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Forget everything you remember about the 1951 Hollywood film starring Gene Kelly and Leslie Caron. The first theatrical adaptation of that script, now at the Palace Theater on Broadway, changes everything.
The boy Evel Knievel’s off a roof, loses an eye to fire works, drives a nail through a foot. The girl calls him “retarded” and “stupid” but she throws those slurs with affection and recognition. Does he court pain just to feel something? Isn’t that why she cuts?
The sum of its parts is stunning; The whole is even better. Go see the new musical play “iOW@” at Playwrights Horizons as it is to surely prompt thinking that no piece of theatre has ever done before. As nonsensical as it may seem, it has audiences talking about it for days after the curtain fell.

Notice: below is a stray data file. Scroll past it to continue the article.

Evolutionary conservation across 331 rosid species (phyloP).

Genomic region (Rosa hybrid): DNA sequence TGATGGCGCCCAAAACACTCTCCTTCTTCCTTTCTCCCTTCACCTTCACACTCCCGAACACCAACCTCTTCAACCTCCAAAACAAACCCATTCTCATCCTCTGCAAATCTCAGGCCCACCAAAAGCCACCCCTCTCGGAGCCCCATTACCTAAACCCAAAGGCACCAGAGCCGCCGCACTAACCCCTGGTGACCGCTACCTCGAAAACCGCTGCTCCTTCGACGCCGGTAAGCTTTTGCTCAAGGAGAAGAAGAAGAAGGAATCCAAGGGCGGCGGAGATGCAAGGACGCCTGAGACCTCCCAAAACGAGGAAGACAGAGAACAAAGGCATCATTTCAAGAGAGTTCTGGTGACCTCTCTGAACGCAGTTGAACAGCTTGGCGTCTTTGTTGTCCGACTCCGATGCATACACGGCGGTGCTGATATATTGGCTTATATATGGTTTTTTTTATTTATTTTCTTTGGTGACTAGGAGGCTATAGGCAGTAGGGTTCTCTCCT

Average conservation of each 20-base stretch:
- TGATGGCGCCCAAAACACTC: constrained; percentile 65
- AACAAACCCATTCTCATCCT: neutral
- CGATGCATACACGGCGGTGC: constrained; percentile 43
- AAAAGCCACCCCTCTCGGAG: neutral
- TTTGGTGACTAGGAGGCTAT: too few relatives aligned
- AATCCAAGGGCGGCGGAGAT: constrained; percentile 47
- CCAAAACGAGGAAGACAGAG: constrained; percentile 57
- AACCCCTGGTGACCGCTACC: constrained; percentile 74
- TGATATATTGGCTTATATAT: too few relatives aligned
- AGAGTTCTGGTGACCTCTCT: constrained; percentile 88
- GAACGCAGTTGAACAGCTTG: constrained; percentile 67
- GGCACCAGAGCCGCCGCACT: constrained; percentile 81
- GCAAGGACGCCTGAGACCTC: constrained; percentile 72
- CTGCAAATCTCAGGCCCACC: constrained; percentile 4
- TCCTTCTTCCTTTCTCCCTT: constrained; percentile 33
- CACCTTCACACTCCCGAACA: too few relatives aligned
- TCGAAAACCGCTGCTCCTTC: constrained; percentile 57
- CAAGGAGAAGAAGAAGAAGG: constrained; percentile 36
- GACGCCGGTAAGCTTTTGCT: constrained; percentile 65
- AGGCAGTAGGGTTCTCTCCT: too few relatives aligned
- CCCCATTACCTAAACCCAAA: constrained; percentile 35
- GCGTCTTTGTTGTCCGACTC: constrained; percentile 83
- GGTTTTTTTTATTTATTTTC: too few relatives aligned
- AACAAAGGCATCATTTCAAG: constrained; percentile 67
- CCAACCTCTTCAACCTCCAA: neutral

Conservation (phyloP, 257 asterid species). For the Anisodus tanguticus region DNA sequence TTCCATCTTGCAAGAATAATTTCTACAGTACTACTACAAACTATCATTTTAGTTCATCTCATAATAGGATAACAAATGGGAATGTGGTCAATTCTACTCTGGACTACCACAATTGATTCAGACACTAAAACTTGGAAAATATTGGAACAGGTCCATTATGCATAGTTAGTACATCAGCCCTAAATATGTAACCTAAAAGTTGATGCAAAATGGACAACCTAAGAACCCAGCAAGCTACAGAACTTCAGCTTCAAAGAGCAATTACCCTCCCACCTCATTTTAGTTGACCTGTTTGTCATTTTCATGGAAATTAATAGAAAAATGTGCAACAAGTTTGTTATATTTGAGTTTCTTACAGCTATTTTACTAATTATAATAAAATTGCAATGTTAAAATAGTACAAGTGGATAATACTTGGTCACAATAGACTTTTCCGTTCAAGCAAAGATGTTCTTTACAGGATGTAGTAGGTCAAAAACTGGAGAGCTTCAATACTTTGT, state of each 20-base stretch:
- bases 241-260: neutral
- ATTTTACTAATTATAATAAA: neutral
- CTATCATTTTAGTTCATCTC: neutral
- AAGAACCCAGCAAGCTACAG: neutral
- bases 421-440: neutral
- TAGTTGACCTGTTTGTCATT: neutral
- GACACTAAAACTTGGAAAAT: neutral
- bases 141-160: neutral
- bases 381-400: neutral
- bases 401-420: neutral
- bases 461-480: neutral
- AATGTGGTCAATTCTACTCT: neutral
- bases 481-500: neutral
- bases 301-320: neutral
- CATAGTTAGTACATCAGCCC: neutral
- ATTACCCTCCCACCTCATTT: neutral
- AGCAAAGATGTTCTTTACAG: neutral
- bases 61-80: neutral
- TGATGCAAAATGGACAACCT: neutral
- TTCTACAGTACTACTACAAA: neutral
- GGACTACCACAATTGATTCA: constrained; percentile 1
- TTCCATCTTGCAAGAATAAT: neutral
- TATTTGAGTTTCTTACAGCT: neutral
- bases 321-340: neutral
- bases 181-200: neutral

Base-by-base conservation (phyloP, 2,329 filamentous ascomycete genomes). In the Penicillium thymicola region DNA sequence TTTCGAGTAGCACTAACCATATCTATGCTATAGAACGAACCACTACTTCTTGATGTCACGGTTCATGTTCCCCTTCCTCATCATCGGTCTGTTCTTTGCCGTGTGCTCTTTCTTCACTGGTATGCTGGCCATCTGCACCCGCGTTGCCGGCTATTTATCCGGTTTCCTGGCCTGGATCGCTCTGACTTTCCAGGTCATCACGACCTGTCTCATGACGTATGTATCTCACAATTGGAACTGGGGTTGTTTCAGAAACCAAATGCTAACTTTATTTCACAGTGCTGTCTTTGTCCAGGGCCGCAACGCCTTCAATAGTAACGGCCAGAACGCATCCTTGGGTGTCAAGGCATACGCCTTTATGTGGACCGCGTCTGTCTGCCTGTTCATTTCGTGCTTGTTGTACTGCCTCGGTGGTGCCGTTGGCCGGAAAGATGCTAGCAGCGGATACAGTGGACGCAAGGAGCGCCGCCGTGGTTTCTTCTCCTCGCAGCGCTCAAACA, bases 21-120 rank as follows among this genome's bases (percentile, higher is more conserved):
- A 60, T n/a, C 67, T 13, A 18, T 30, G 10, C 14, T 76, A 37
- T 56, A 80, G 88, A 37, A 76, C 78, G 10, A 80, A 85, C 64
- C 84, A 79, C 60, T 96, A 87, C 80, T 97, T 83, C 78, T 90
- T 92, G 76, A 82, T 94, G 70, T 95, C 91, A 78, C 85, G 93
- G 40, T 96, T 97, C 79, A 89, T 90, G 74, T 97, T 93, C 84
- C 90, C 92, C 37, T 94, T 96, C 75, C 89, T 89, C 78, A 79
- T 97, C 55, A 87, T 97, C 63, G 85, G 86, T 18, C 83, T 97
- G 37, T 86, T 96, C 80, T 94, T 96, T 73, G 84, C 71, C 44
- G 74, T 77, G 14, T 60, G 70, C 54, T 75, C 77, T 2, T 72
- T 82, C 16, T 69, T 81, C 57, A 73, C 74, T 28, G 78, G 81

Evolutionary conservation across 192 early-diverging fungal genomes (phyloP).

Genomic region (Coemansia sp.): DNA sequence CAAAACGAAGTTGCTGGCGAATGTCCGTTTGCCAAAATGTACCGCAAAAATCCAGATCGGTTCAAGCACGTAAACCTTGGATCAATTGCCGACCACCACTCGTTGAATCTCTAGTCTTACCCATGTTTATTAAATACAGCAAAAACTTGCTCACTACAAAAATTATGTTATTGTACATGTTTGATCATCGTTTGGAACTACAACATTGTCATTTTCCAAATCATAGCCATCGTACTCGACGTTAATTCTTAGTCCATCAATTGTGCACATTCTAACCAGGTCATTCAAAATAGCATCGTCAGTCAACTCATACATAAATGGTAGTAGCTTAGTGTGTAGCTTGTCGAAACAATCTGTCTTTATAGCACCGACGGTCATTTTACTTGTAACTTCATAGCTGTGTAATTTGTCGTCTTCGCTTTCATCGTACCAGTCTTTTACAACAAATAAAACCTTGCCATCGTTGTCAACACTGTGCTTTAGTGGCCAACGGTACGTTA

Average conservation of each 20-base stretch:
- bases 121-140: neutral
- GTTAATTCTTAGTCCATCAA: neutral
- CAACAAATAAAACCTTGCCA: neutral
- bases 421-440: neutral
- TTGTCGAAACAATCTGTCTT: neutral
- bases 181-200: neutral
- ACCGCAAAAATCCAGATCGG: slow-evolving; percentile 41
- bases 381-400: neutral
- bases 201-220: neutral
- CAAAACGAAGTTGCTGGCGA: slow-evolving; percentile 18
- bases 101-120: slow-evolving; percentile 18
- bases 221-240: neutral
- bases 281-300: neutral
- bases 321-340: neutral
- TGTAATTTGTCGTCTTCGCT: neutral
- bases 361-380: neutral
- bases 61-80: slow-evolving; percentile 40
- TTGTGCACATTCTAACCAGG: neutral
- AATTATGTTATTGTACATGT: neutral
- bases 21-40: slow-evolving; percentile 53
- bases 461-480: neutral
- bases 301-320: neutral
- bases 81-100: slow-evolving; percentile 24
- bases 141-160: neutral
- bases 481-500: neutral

…whenever the RSC is in town in this kind of force, there is always good reason to rejoice. The company assembled here is a joy to watch, and the number of riveting performances given in Wolf Hall is off the charts.
Don’t Tell Mama doubles down on its old-timey-ness with this occasional pop-up supper club, featuring a three-course dinner and an eleven-song showcase of smoky blues.
“A la Carte: a Feast of New Plays” is a collection of six short plays all about this power. We have the Food Network these days and countless other cooking shows, so it’s no reach at all for us to put food and performance in the same sentence. On television it’s all about competition and bravado — who can astound us most — but this set of plays is about a different kind of power — the personal connection between people where food is the medium.